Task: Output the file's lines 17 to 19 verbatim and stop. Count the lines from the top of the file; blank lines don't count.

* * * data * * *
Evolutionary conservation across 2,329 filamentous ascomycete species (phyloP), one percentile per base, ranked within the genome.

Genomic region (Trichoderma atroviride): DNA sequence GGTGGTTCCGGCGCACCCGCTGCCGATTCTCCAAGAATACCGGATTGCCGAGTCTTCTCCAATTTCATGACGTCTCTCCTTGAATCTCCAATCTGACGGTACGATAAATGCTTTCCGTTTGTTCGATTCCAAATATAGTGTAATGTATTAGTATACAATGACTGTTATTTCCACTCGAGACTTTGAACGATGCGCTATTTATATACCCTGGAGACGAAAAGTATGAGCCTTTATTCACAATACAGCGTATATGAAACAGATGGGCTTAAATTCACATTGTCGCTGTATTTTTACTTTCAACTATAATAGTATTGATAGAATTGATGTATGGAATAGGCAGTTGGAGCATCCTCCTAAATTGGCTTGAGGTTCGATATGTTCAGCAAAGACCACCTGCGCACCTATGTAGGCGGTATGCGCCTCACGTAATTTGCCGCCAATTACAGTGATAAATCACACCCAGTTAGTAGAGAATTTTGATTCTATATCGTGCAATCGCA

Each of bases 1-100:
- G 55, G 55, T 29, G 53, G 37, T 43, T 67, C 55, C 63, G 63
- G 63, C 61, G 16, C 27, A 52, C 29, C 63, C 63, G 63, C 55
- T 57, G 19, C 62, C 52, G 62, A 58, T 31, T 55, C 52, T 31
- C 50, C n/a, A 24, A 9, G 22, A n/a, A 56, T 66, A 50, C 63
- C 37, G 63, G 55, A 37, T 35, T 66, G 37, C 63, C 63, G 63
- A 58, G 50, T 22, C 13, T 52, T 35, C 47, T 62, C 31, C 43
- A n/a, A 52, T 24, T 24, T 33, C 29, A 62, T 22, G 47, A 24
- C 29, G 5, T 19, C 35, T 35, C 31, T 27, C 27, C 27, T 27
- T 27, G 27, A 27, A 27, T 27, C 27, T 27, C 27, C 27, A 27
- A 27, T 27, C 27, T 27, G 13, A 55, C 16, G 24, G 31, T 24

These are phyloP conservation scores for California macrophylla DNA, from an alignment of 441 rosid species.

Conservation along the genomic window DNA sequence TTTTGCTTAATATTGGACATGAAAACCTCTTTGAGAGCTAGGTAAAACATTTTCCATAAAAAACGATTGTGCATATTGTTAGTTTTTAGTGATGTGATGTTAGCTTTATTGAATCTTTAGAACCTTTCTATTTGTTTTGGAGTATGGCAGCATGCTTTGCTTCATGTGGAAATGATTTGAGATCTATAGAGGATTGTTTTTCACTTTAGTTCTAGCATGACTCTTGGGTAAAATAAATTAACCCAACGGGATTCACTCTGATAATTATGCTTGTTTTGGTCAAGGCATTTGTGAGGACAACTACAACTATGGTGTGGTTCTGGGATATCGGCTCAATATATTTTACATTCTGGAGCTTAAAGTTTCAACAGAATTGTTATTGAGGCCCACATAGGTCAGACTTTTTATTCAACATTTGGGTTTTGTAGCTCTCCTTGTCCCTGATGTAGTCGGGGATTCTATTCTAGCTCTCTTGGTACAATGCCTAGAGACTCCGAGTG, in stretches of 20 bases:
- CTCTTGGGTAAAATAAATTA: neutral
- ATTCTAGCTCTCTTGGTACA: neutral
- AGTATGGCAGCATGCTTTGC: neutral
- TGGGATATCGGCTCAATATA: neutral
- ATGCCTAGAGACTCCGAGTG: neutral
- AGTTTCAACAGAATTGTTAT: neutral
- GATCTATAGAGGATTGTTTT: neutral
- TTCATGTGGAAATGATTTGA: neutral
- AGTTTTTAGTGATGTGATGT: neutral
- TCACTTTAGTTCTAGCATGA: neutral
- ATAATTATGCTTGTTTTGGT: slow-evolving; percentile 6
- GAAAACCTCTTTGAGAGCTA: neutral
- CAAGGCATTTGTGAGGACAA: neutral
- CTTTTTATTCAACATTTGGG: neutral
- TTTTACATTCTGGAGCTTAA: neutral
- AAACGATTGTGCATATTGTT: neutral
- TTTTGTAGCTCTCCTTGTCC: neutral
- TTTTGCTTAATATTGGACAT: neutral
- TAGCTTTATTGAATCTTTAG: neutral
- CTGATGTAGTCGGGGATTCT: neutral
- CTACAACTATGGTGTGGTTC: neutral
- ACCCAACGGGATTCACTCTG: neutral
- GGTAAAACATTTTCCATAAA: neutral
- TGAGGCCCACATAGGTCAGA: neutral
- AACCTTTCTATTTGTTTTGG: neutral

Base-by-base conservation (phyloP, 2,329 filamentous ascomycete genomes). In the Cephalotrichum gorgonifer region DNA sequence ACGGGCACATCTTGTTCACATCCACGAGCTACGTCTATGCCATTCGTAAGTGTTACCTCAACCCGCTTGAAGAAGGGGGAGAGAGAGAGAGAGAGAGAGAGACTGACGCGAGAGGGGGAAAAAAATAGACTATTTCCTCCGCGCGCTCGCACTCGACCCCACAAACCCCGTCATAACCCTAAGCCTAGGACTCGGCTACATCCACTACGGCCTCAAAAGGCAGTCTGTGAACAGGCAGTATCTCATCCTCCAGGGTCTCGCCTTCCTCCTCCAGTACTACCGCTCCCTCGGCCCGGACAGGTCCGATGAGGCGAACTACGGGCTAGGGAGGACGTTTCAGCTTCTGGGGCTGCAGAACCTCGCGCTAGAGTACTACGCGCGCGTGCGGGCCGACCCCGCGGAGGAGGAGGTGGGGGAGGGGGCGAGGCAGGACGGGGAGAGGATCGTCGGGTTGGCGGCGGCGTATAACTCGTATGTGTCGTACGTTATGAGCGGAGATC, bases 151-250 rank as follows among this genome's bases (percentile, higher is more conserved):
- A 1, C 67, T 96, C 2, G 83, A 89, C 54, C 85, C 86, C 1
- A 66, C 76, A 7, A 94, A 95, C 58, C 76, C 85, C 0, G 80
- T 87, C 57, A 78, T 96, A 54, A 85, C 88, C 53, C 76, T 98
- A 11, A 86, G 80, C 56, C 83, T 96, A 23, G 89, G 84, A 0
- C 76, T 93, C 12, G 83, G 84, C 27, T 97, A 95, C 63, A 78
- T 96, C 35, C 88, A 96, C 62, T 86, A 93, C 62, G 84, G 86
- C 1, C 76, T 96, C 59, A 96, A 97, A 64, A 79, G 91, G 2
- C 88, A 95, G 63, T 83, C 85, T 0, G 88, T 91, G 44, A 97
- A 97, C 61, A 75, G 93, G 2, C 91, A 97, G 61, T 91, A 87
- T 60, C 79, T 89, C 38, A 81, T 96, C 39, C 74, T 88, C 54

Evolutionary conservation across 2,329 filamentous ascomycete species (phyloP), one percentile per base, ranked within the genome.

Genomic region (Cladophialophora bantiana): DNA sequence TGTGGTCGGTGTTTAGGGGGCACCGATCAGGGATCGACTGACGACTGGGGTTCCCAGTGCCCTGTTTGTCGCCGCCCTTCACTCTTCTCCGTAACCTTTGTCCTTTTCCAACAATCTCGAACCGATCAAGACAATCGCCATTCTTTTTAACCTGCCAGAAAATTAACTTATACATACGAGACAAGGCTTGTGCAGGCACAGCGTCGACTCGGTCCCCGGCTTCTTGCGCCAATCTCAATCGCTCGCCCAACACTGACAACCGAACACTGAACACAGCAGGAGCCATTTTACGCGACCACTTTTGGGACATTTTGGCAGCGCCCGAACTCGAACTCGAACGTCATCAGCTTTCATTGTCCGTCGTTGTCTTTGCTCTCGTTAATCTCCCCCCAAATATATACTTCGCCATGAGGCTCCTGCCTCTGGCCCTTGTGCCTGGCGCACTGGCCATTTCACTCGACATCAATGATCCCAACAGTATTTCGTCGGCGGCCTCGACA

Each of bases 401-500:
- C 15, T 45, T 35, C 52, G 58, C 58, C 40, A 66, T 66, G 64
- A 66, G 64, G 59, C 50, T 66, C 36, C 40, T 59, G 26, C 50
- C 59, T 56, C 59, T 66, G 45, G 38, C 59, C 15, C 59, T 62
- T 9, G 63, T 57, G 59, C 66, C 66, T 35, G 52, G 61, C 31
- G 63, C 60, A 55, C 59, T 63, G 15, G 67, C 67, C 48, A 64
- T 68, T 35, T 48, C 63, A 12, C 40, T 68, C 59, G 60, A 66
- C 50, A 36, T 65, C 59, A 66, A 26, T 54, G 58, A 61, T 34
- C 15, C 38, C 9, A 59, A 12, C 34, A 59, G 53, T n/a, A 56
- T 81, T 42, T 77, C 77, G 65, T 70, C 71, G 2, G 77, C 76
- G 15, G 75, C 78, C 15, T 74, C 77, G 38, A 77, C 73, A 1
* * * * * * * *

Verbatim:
- ATTCTAGCTCTCTTGGTACA: neutral
- AGTATGGCAGCATGCTTTGC: neutral
- TGGGATATCGGCTCAATATA: neutral